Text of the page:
- Two readers sound off about ring fencing rental property tax losses, and a third puts it all in historical perspective.
- Another reader worries about the difficulties of making tax payments online.
QCorrespondents like your first one of last week really hack me off.
The way some landlords threaten to raise rents if the government introduces tax-loss ring-fencing, you would think they currently charge sub-market rents out of the goodness of their hearts.
What a load of rubbish; some landlords charge sub-market rents because they fear losing a good tenant (because they know how horrible bad ones are), and the rest charge as much rent as the market will bear, as determined by competition from other landlords.
In all cases, it may be assumed landlords already charge as much as they feel it is in their best interests to charge.
Rent levels will settle to an equilibrium in each particular neighbourhood, determined by supply and demand at any particular time. Every house sold by a disgruntled landlord is one more bought by an owner-occupier (or the next generation of public-spirited landlord), and does not affect the total number of houses currently available to be lived in (supply), or the total number of houses required by the populace (demand).
AOh no! Another angry reader — and not the only one this week. This nice quiet page is turning into a veritable battle ground.
But it’s interesting to think through some possible outcomes if rental property losses were ring-fenced — so that the losses couldn’t be deducted against other income, but only against the property in future years.
There probably would be some room for a rent increase, as the supply of rental property fell because it was less attractive. After all, the Reserve Bank says it would expect rents to rise — after more than the back of the envelope analysis that I, and probably you, do.
On the other hand, with some unhappy landlords selling, houses would become cheaper — or at least cheaper than they would otherwise have been. That would make it easier for tenants to buy their own homes. And if rents were rising, they would be particularly likely to do that.
In turn, that would reduce the supply of tenants, which would help to hold rents down.
We might end up with more of the population owning their own homes. That would be no bad thing.
QRe the ring-fencing letter, a typical homemaker needs to earn $1.33 plus GST for every $1 of outgoing. This excludes interest, which has no GST.
An investor pays less than 70c on every dollar of outgoings including interest, plus the investor is rebated the non-cash depreciation. If that break comes from deductions against “other income” it is a distortion and a rort.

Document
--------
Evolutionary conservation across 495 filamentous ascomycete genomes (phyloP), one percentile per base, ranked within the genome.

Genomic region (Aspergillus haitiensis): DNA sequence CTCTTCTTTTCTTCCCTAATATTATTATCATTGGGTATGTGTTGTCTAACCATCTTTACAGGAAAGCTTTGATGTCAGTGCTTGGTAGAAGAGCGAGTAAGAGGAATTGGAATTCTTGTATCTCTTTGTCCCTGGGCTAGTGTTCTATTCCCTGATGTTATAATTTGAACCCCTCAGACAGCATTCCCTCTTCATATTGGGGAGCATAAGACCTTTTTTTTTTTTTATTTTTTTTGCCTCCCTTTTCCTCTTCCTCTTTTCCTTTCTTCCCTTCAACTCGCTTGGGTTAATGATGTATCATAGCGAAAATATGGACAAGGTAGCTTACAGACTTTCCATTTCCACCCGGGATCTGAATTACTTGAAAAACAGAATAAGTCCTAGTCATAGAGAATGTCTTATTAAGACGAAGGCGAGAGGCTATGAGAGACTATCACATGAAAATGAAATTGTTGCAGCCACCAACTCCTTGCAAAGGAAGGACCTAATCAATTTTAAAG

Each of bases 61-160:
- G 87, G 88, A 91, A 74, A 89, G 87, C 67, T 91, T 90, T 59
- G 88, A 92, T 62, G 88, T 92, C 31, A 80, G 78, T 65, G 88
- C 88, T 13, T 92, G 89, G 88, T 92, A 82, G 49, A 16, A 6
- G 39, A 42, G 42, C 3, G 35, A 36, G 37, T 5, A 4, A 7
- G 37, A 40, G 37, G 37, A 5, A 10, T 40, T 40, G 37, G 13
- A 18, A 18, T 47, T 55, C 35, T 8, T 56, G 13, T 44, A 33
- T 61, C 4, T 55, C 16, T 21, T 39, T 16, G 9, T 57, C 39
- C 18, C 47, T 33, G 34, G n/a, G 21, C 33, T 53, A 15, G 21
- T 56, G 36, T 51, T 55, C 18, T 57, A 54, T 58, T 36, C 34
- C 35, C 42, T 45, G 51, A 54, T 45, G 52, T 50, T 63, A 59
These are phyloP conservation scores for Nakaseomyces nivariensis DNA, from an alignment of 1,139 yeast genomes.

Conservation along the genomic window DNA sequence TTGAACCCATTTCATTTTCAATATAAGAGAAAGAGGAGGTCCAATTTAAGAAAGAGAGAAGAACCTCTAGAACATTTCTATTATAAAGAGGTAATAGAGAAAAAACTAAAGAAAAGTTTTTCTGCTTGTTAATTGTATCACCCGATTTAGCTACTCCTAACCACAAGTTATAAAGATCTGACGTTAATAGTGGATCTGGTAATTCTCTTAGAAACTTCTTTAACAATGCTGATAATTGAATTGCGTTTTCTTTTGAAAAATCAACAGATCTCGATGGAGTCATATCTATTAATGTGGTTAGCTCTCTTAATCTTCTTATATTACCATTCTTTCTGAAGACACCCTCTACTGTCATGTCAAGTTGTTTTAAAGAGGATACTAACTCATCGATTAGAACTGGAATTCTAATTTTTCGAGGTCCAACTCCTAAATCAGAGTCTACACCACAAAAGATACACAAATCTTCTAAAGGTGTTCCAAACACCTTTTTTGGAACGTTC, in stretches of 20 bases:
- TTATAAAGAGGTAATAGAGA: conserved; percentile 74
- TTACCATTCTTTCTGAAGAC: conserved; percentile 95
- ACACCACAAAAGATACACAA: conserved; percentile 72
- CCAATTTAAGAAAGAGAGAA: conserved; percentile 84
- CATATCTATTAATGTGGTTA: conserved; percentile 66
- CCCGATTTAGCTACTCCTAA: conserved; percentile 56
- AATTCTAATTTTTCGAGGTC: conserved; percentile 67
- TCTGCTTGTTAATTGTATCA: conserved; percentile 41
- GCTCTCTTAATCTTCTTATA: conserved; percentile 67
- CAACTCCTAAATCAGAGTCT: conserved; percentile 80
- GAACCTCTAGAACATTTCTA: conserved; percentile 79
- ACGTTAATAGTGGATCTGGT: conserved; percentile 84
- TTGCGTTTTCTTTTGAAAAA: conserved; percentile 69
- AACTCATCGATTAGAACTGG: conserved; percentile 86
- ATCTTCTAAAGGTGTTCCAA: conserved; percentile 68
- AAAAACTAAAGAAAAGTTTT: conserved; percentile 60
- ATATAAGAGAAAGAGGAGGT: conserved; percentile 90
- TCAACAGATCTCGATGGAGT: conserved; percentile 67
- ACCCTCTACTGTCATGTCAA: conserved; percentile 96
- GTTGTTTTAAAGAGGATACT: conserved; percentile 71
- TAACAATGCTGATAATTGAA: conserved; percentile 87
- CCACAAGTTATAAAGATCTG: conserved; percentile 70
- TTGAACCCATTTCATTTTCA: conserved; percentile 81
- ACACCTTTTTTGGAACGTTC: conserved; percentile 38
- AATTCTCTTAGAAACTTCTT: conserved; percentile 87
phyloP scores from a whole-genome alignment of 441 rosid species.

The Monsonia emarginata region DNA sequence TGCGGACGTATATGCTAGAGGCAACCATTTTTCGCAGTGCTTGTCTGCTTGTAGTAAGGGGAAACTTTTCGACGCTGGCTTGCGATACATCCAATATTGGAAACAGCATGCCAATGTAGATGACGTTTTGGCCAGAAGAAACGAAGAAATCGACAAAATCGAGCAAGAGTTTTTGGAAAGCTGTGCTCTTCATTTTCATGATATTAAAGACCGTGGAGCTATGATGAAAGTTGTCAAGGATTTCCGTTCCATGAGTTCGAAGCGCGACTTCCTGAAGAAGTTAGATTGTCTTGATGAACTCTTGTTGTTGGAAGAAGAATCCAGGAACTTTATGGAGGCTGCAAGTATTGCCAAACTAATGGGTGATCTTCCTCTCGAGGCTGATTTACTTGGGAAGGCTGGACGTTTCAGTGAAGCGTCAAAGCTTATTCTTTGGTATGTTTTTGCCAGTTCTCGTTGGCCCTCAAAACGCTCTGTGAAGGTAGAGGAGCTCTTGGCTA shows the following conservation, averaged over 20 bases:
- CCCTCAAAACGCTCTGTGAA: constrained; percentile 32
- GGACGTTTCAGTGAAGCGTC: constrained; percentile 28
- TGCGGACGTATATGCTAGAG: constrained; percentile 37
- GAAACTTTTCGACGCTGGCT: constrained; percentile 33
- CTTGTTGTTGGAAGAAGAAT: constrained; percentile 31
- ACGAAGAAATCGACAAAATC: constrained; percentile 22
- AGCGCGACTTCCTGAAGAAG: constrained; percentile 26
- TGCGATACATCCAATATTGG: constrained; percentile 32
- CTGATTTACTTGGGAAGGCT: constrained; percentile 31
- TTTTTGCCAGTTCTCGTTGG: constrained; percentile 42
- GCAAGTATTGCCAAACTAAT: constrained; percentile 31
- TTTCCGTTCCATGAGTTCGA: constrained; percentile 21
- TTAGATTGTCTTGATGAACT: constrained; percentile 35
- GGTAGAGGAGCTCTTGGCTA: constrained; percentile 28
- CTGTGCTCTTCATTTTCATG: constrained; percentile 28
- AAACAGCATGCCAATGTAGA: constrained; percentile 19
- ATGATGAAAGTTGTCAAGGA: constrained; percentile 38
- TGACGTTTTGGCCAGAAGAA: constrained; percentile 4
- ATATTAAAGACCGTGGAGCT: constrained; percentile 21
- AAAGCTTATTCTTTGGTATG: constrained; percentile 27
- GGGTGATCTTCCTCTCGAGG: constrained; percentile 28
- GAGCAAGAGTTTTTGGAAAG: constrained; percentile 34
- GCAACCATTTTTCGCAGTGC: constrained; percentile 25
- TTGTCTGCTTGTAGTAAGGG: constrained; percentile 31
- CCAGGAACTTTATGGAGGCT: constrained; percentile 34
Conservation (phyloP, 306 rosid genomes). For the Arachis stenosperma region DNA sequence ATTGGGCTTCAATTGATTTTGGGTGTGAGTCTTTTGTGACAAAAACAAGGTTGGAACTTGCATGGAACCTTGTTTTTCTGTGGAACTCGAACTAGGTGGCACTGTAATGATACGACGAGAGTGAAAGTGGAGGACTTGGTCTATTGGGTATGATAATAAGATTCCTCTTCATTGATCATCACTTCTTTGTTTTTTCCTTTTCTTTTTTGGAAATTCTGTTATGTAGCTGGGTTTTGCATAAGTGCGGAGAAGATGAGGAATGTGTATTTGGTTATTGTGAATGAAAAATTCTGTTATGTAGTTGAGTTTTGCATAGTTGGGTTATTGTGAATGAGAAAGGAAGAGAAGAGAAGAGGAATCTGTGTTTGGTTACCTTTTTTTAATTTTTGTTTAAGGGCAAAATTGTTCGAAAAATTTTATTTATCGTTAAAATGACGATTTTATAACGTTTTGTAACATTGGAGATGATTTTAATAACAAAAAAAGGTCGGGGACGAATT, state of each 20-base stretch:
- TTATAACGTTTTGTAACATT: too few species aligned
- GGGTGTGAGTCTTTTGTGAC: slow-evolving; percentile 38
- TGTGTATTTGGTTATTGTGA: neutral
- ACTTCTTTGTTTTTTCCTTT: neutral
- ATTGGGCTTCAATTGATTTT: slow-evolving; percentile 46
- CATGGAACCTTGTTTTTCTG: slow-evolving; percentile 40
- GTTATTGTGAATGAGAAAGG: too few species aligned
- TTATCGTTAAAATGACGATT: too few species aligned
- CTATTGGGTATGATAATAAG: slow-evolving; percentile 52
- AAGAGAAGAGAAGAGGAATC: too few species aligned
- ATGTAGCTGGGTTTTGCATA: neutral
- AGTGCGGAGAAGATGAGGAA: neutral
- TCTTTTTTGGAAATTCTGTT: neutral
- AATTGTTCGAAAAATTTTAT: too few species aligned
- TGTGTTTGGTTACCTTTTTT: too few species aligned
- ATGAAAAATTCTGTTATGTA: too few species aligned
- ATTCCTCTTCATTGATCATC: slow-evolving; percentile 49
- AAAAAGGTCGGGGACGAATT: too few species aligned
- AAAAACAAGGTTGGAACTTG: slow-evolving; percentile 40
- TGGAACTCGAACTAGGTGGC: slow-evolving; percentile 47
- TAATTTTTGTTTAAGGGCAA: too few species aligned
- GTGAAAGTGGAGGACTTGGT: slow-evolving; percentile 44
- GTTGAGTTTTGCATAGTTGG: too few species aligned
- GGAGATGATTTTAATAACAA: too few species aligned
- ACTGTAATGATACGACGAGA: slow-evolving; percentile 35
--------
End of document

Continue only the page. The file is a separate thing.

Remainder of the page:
The goal is to convert normally taxable income into tax-free capital gain, but still make use of the local and national infrastructure a large group of householders contribute to.
I think the tax position has been sold to investors by lenders, REINZ members and Blue Chip style vehicles to the point the price paid for a property became inconsequential to the tax position.
It makes my blood boil to read comments such as you published last week from the investor who has relied entirely on a tax position to fund his outgoings, while at the same time smugly expecting a tax-free capital gain.
Perhaps we should all put in place such structures to equalise the taxation issue. The IRD has of course warned against that, but they seem powerless.
AFar from being a distortion, I’m afraid I think it’s fair that investors — in property or any other investments — can deduct their out-of-pocket expenses against other income.
Without that ability, many businesses, including the business of being a landlord, would not get off the ground. And we need new businesses to provide goods and services and to grow the economy.
However, I agree that property depreciation deductions have become silly, and need to be curbed.
Beyond that, though, the problem lies not in loss deductions but in the non-taxation of capital gains on property. And this is where it all gets puzzling.
Under the law, if the main reason you buy an investment is to sell it at a gain, that gain is taxable. And how can a landlord whose properties suffer losses year after year claim she or he bought for any other reason?
I’ve asked Inland Revenue several times why they don’t ask this of landlords, and their responses don’t convince me. It makes me wonder if the rumours are true — that the government has told the tax department to soft-pedal this — which leads us to the next letter.
QThe debate regarding deductibility of residential rental losses continues.
Having been a landlord of several properties for nearly 30 years I can remember mortgage interest rates of 24 per cent and marginal tax rates of 67 per cent!
At that time there was a modified ring-fence policy, which restricted annual loss deductions to $10,000, with any balance rolling forward into future years.